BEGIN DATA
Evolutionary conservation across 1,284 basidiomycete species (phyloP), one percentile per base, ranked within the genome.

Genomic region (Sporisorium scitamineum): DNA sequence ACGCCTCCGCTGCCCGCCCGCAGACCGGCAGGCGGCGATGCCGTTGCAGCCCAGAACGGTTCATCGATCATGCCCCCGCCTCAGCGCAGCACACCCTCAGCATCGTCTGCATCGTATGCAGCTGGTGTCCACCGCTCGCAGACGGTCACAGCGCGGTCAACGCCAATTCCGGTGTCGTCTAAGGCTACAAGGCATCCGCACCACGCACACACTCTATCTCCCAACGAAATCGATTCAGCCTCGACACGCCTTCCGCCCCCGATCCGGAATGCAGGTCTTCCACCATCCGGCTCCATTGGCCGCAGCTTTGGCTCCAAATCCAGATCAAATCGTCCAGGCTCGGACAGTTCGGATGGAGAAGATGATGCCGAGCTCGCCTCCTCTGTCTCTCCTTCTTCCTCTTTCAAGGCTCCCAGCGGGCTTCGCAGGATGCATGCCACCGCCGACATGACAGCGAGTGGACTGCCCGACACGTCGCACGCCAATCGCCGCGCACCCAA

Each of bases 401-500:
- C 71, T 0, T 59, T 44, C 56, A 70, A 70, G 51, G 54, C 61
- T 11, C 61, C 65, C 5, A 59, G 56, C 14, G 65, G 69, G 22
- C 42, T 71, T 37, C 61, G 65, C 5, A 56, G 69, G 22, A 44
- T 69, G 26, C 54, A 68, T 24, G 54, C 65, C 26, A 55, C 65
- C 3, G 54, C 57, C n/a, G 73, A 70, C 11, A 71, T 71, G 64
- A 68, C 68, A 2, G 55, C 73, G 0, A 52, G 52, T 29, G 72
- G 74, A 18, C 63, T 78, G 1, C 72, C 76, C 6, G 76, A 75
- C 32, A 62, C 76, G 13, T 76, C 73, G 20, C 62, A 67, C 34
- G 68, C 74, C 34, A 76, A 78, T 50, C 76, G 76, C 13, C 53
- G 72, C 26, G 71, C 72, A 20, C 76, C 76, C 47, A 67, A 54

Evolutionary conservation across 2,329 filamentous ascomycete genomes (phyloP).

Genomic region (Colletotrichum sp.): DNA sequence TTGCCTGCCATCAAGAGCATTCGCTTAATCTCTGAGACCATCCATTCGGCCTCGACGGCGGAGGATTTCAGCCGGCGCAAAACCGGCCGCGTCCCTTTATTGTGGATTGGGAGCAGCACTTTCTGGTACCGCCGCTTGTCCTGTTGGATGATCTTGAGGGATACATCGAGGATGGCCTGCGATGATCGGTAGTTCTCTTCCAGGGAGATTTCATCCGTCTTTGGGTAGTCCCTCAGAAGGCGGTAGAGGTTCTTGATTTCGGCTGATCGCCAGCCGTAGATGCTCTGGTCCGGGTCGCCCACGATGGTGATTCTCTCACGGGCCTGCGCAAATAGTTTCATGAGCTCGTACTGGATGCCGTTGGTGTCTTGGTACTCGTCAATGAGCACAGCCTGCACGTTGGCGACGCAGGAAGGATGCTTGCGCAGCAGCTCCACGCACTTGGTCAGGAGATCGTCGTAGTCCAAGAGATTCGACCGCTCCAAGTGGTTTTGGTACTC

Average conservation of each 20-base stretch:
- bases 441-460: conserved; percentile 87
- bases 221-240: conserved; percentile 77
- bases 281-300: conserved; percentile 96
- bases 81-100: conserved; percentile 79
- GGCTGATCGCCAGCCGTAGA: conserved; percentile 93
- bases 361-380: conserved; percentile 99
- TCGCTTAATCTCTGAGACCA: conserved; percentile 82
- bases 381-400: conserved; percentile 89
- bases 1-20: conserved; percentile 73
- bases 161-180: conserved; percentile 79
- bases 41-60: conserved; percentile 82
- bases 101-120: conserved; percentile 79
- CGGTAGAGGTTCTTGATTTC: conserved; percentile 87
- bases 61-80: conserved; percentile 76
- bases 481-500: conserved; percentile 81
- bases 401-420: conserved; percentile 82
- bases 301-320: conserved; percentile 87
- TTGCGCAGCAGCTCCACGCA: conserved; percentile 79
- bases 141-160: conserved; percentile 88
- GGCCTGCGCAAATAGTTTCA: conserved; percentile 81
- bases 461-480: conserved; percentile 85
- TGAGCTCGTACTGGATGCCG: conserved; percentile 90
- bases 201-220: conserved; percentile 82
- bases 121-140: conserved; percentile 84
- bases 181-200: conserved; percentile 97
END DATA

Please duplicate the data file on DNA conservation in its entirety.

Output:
Evolutionary conservation across 1,284 basidiomycete species (phyloP), one percentile per base, ranked within the genome.

Genomic region (Sporisorium scitamineum): DNA sequence ACGCCTCCGCTGCCCGCCCGCAGACCGGCAGGCGGCGATGCCGTTGCAGCCCAGAACGGTTCATCGATCATGCCCCCGCCTCAGCGCAGCACACCCTCAGCATCGTCTGCATCGTATGCAGCTGGTGTCCACCGCTCGCAGACGGTCACAGCGCGGTCAACGCCAATTCCGGTGTCGTCTAAGGCTACAAGGCATCCGCACCACGCACACACTCTATCTCCCAACGAAATCGATTCAGCCTCGACACGCCTTCCGCCCCCGATCCGGAATGCAGGTCTTCCACCATCCGGCTCCATTGGCCGCAGCTTTGGCTCCAAATCCAGATCAAATCGTCCAGGCTCGGACAGTTCGGATGGAGAAGATGATGCCGAGCTCGCCTCCTCTGTCTCTCCTTCTTCCTCTTTCAAGGCTCCCAGCGGGCTTCGCAGGATGCATGCCACCGCCGACATGACAGCGAGTGGACTGCCCGACACGTCGCACGCCAATCGCCGCGCACCCAA

Each of bases 401-500:
- C 71, T 0, T 59, T 44, C 56, A 70, A 70, G 51, G 54, C 61
- T 11, C 61, C 65, C 5, A 59, G 56, C 14, G 65, G 69, G 22
- C 42, T 71, T 37, C 61, G 65, C 5, A 56, G 69, G 22, A 44
- T 69, G 26, C 54, A 68, T 24, G 54, C 65, C 26, A 55, C 65
- C 3, G 54, C 57, C n/a, G 73, A 70, C 11, A 71, T 71, G 64
- A 68, C 68, A 2, G 55, C 73, G 0, A 52, G 52, T 29, G 72
- G 74, A 18, C 63, T 78, G 1, C 72, C 76, C 6, G 76, A 75
- C 32, A 62, C 76, G 13, T 76, C 73, G 20, C 62, A 67, C 34
- G 68, C 74, C 34, A 76, A 78, T 50, C 76, G 76, C 13, C 53
- G 72, C 26, G 71, C 72, A 20, C 76, C 76, C 47, A 67, A 54

Evolutionary conservation across 2,329 filamentous ascomycete genomes (phyloP).

Genomic region (Colletotrichum sp.): DNA sequence TTGCCTGCCATCAAGAGCATTCGCTTAATCTCTGAGACCATCCATTCGGCCTCGACGGCGGAGGATTTCAGCCGGCGCAAAACCGGCCGCGTCCCTTTATTGTGGATTGGGAGCAGCACTTTCTGGTACCGCCGCTTGTCCTGTTGGATGATCTTGAGGGATACATCGAGGATGGCCTGCGATGATCGGTAGTTCTCTTCCAGGGAGATTTCATCCGTCTTTGGGTAGTCCCTCAGAAGGCGGTAGAGGTTCTTGATTTCGGCTGATCGCCAGCCGTAGATGCTCTGGTCCGGGTCGCCCACGATGGTGATTCTCTCACGGGCCTGCGCAAATAGTTTCATGAGCTCGTACTGGATGCCGTTGGTGTCTTGGTACTCGTCAATGAGCACAGCCTGCACGTTGGCGACGCAGGAAGGATGCTTGCGCAGCAGCTCCACGCACTTGGTCAGGAGATCGTCGTAGTCCAAGAGATTCGACCGCTCCAAGTGGTTTTGGTACTC

Average conservation of each 20-base stretch:
- bases 441-460: conserved; percentile 87
- bases 221-240: conserved; percentile 77
- bases 281-300: conserved; percentile 96
- bases 81-100: conserved; percentile 79
- GGCTGATCGCCAGCCGTAGA: conserved; percentile 93
- bases 361-380: conserved; percentile 99
- TCGCTTAATCTCTGAGACCA: conserved; percentile 82
- bases 381-400: conserved; percentile 89
- bases 1-20: conserved; percentile 73
- bases 161-180: conserved; percentile 79
- bases 41-60: conserved; percentile 82
- bases 101-120: conserved; percentile 79
- CGGTAGAGGTTCTTGATTTC: conserved; percentile 87
- bases 61-80: conserved; percentile 76
- bases 481-500: conserved; percentile 81
- bases 401-420: conserved; percentile 82
- bases 301-320: conserved; percentile 87
- TTGCGCAGCAGCTCCACGCA: conserved; percentile 79
- bases 141-160: conserved; percentile 88
- GGCCTGCGCAAATAGTTTCA: conserved; percentile 81
- bases 461-480: conserved; percentile 85
- TGAGCTCGTACTGGATGCCG: conserved; percentile 90
- bases 201-220: conserved; percentile 82
- bases 121-140: conserved; percentile 84
- bases 181-200: conserved; percentile 97